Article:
817.00 Bandit Activities, 1931/56: Telegram

The Secretary of State to the Minister in Nicaragua (Hanna)

90. Following statement issued to the press by the Secretary on April 18:

“The problem before the Government today is not a problem of the protection of its citizens in Nicaragua from a war, but from murder and assassination. In that respect it is totally different from the problem which existed in 1926.

[Page 815]

In 1926, two armies, consisting of two or three thousand men each, were fighting in Nicaragua on the east coast. Both armies professed to be carrying out the rules of warfare and to be protecting neutrals and neutral property. So the problem of this Government was solved by establishing neutral zones in which, by agreement with both armies at that time, hostilities did not enter. These neutral zones, as I recall it, were established with the consent of both the Liberal and Conservative commanders of the contending armies. There was no organized attempt to murder private citizens of any country. The problem was only to protect them from the inevitable catastrophes of war.

Now we have a situation where small groups of confessed outlaws—treated as outlaws by the Nicaraguan Government—are making their way through the jungle to the east coast, with the avowed intention of murdering and pillaging the civilian inhabitants of the country. The terrain were this is taking place is one of the thickest jungles in the world. The rainfall on the east coast of Nicaragua is something more than double the rainfall on the west coast and as a result this is very thick jungle country, a region where it would be almost impossible for regular troops to operate effectively even if it were attempted.

Another point of difference which is vital is that in 1926 there was no Nicaraguan Constabulary. Since that time, for nearly 4 years, our officers have been helping the Nicaraguan Government tram a force of Constabulary especially for fighting in this kind of terrain, the very object being to produce the most appropriate kind of force to meet tropical and jungle conditions of warfare. That force has been recently raised from 1,850 to over 2,100 and is reported by its officers as being highly efficient. Purely from the standpoint of protection the most effective way to protect the American and foreign civilians who have been suddenly exposed to this danger in the forests of eastern Nicaragua is to give them warning of the danger and an opportunity to escape to the protection of the coast towns; and then for this specially trained Constabulary to operate in the jungle against the bandits. If the number of Constabulary now on the east coast is not sufficient for that purpose, there are certainly enough elsewhere to reinforce them against these comparatively small bands of outlaws. American naval vessels are standing by at all the threatened east coast ports with orders to protect life and property at these ports. These ships will remain until the danger is over.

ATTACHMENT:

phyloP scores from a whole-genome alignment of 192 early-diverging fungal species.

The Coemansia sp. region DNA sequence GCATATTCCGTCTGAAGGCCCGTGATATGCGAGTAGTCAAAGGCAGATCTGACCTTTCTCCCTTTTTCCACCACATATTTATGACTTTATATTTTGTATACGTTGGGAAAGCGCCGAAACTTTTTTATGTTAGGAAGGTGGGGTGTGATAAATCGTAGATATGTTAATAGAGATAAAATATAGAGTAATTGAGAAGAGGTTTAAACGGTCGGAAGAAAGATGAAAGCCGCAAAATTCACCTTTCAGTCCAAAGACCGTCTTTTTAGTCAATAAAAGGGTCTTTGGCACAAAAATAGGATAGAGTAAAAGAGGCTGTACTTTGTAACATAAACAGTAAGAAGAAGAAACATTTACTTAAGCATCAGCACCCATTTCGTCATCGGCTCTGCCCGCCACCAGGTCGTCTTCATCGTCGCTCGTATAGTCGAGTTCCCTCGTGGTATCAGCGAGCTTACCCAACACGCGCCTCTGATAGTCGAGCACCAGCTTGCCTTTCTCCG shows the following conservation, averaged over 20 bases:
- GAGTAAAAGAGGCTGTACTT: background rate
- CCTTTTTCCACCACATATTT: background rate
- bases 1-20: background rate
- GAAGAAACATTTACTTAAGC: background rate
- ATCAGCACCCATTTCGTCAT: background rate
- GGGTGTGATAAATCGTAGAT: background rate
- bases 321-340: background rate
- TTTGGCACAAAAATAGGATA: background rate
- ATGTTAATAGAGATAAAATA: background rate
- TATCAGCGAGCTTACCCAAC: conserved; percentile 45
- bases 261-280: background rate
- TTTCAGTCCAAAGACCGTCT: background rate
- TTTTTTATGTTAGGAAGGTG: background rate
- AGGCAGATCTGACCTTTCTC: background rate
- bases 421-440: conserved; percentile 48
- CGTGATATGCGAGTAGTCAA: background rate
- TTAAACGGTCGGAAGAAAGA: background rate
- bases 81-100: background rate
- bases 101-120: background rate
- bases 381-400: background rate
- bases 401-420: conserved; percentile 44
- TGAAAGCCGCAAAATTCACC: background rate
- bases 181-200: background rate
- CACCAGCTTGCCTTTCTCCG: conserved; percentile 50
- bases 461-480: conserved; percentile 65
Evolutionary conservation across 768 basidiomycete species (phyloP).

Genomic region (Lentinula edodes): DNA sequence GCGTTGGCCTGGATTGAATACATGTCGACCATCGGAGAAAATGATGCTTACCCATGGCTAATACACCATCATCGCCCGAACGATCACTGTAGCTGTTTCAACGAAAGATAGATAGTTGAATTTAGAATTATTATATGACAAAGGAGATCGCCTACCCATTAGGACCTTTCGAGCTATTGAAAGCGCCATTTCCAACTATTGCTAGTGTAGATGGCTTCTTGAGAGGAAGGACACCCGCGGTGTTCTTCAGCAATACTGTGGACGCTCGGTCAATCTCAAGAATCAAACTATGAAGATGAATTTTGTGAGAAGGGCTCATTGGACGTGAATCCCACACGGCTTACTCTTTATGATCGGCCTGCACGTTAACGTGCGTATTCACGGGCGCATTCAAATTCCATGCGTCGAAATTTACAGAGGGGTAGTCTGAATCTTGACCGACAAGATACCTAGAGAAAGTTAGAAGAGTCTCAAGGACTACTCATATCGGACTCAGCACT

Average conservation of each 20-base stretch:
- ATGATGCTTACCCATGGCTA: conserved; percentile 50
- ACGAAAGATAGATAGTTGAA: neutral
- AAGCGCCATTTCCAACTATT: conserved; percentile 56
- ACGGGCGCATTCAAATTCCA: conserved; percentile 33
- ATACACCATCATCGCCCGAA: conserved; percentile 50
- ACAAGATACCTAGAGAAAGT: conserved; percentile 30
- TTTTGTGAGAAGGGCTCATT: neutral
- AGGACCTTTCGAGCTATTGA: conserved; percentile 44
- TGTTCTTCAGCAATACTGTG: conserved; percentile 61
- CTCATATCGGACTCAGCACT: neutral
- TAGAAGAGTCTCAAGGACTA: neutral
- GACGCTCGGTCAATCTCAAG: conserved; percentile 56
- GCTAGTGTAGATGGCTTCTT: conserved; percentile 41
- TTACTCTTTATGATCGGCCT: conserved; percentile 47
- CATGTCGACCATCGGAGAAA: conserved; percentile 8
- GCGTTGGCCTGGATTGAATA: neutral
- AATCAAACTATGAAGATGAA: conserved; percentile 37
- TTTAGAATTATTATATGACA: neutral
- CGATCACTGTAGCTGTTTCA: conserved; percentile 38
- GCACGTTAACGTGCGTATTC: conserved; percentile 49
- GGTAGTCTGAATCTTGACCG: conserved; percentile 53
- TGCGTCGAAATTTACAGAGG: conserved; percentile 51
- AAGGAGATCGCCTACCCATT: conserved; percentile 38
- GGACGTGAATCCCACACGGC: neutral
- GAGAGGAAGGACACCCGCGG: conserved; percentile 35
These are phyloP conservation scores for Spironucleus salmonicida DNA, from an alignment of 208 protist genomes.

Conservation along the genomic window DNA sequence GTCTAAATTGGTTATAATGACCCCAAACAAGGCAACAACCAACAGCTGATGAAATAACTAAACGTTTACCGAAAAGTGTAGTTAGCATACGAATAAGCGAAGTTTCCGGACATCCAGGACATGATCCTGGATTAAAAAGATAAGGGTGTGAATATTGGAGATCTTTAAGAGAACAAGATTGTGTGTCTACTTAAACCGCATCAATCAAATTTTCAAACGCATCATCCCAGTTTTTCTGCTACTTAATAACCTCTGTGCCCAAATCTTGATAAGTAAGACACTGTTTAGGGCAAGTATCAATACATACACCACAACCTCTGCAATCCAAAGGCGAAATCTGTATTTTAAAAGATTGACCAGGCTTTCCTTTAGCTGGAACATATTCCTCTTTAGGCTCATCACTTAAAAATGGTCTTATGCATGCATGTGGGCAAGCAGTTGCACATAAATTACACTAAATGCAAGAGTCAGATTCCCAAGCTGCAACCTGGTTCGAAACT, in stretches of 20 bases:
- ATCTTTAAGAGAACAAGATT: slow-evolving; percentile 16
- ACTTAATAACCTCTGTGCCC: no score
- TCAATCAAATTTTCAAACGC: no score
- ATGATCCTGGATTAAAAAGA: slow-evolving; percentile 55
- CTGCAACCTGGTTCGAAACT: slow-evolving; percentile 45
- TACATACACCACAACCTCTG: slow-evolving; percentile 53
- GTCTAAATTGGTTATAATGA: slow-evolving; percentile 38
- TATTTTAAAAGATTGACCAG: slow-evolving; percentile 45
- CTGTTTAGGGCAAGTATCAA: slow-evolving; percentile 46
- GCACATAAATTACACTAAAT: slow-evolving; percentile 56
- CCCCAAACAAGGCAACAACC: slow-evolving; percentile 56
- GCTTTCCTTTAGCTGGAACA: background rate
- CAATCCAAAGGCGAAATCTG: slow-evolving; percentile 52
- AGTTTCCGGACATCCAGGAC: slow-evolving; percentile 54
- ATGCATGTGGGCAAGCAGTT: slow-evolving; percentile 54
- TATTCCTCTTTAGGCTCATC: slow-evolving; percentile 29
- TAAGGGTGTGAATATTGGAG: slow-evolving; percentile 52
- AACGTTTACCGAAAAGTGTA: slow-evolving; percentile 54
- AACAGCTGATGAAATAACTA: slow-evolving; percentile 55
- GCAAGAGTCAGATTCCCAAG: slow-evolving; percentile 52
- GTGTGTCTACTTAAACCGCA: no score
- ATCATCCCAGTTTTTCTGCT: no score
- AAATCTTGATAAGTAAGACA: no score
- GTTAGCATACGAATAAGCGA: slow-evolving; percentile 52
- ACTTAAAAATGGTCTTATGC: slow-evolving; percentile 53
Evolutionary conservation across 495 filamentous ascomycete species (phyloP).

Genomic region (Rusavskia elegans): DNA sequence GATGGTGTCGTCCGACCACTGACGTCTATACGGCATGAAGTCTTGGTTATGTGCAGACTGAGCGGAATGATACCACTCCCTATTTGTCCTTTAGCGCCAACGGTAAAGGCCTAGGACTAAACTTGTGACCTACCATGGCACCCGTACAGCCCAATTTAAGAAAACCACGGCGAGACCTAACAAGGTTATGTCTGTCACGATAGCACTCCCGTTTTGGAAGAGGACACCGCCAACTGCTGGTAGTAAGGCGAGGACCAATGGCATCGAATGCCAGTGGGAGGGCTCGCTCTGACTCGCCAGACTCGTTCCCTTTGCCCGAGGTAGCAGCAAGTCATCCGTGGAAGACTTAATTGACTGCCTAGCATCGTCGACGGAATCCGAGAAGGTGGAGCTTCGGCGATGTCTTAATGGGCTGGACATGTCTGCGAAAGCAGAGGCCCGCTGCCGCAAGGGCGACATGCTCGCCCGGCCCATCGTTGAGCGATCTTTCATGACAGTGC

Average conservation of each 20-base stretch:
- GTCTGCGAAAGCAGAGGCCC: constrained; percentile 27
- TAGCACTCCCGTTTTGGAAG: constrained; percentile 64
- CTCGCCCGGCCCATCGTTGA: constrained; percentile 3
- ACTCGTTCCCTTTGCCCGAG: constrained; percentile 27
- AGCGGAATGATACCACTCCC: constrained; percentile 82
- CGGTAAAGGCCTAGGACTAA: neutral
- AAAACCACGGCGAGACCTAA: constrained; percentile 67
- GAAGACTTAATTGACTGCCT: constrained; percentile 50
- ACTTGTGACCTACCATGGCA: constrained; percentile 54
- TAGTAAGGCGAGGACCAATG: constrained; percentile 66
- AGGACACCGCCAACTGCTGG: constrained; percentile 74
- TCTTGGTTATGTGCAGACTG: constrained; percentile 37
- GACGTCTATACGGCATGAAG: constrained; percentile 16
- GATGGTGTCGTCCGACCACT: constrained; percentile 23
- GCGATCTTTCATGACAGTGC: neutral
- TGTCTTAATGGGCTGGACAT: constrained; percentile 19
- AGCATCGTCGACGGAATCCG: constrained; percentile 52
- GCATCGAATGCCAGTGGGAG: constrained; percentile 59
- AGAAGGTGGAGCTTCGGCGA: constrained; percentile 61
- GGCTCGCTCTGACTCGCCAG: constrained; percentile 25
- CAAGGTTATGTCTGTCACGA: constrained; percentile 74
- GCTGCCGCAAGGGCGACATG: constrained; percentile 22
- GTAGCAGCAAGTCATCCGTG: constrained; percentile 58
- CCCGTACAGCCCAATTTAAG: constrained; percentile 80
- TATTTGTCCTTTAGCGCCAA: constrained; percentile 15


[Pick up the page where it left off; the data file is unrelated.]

By assisting the Government of Nicaragua in organizing and training a competent guardia, we are not only furnishing the most practical and effective method of meeting the bandit problem and the protection of Americans and foreigners in Nicaragua from its attendant perils, but we are at the same time recognizing that it is a problem with which the sovereign Government of Nicaragua is primarily concerned and a problem which it is primarily the right and duty of that Government to solve. There has been no change in the determination of the American Government not to send American troops into the interior.

The events of this last week have pretty thoroughly torn the mask off the character of the mythical patriot Sandino. Two of his lieutenants have been recognized as leaders of these outlaw bands, and both from their work and from the evidence of captured papers they [Page 816]are shown to have been engaged in a deliberate plan of assassination and pillage against helpless civilians of various nationalities, including Nicaraguans, working in mines and logging camps. The movements of these outlaws from the northwestern provinces to the eastern coast of Nicaragua came just after the terrific earthquake which prostrated the center of that country, when every humane impulse was to assist those who were suffering from the catastrophe and when all forces, including Marines and Constabulary were engaged in the alleviation of distress. It was in the hour of his country’s desolation that Sandino chose to send his outlaws across the country to attack the region which he believed to be left unguarded.”

Stimson